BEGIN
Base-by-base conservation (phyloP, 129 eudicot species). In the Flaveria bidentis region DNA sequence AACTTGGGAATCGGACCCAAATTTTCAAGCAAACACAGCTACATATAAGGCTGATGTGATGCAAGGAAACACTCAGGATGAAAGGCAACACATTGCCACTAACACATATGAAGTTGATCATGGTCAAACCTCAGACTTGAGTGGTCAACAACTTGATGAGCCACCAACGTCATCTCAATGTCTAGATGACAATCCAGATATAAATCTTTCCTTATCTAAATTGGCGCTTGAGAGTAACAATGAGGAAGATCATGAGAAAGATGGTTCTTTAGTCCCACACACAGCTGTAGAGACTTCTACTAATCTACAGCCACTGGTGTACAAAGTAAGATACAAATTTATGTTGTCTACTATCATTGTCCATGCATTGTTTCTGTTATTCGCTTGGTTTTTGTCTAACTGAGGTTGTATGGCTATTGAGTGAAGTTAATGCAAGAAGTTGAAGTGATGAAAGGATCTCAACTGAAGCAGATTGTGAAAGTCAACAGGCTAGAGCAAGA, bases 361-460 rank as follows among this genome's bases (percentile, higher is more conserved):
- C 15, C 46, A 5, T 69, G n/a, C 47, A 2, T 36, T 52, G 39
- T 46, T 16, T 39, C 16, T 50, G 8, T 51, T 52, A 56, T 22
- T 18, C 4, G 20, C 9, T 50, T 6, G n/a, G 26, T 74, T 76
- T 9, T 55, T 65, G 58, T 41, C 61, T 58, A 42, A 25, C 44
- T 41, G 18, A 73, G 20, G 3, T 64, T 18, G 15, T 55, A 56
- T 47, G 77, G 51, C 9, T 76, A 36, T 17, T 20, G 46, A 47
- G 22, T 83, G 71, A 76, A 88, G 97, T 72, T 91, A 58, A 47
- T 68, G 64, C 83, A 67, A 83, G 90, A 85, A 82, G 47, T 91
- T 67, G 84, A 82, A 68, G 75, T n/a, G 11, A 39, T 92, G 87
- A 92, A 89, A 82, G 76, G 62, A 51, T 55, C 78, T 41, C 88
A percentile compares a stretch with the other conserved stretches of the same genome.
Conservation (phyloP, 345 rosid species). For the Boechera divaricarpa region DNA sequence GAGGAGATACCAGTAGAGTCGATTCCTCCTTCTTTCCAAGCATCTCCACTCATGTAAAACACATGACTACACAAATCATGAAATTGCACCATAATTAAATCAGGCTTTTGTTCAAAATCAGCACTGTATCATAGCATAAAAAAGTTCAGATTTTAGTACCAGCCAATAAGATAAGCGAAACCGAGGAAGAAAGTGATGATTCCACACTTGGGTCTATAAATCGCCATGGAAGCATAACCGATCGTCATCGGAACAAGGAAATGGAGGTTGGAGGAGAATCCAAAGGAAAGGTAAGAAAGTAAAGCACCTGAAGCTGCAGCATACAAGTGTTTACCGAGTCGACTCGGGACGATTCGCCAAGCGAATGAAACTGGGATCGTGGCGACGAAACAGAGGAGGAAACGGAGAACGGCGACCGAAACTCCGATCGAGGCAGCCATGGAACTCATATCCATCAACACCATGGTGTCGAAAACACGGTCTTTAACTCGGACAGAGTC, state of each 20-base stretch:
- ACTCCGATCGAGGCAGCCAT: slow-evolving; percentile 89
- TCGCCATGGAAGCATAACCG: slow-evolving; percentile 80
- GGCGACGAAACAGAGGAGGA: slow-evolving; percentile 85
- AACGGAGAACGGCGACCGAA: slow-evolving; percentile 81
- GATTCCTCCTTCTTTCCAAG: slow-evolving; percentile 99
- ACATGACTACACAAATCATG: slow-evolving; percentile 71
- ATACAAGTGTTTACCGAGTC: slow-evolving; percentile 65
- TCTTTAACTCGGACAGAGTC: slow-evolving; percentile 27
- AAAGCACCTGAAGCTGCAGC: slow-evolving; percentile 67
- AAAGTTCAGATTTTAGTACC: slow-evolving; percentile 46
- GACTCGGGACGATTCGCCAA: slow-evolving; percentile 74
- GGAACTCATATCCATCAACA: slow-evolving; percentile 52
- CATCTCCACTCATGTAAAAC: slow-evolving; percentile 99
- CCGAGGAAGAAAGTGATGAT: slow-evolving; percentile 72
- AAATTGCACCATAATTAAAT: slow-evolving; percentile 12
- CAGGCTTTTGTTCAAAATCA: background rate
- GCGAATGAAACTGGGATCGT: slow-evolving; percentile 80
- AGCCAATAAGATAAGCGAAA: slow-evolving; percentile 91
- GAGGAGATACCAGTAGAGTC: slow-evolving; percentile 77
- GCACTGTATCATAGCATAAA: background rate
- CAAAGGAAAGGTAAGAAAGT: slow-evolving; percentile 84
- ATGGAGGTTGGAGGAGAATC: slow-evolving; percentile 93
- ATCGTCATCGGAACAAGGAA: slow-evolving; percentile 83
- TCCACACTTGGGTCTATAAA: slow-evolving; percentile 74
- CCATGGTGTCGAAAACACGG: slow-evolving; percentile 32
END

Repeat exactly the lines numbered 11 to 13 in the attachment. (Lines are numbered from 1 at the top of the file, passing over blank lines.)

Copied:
- A 92, A 89, A 82, G 76, G 62, A 51, T 55, C 78, T 41, C 88
A percentile compares a stretch with the other conserved stretches of the same genome.
Conservation (phyloP, 345 rosid species). For the Boechera divaricarpa region DNA sequence GAGGAGATACCAGTAGAGTCGATTCCTCCTTCTTTCCAAGCATCTCCACTCATGTAAAACACATGACTACACAAATCATGAAATTGCACCATAATTAAATCAGGCTTTTGTTCAAAATCAGCACTGTATCATAGCATAAAAAAGTTCAGATTTTAGTACCAGCCAATAAGATAAGCGAAACCGAGGAAGAAAGTGATGATTCCACACTTGGGTCTATAAATCGCCATGGAAGCATAACCGATCGTCATCGGAACAAGGAAATGGAGGTTGGAGGAGAATCCAAAGGAAAGGTAAGAAAGTAAAGCACCTGAAGCTGCAGCATACAAGTGTTTACCGAGTCGACTCGGGACGATTCGCCAAGCGAATGAAACTGGGATCGTGGCGACGAAACAGAGGAGGAAACGGAGAACGGCGACCGAAACTCCGATCGAGGCAGCCATGGAACTCATATCCATCAACACCATGGTGTCGAAAACACGGTCTTTAACTCGGACAGAGTC, state of each 20-base stretch: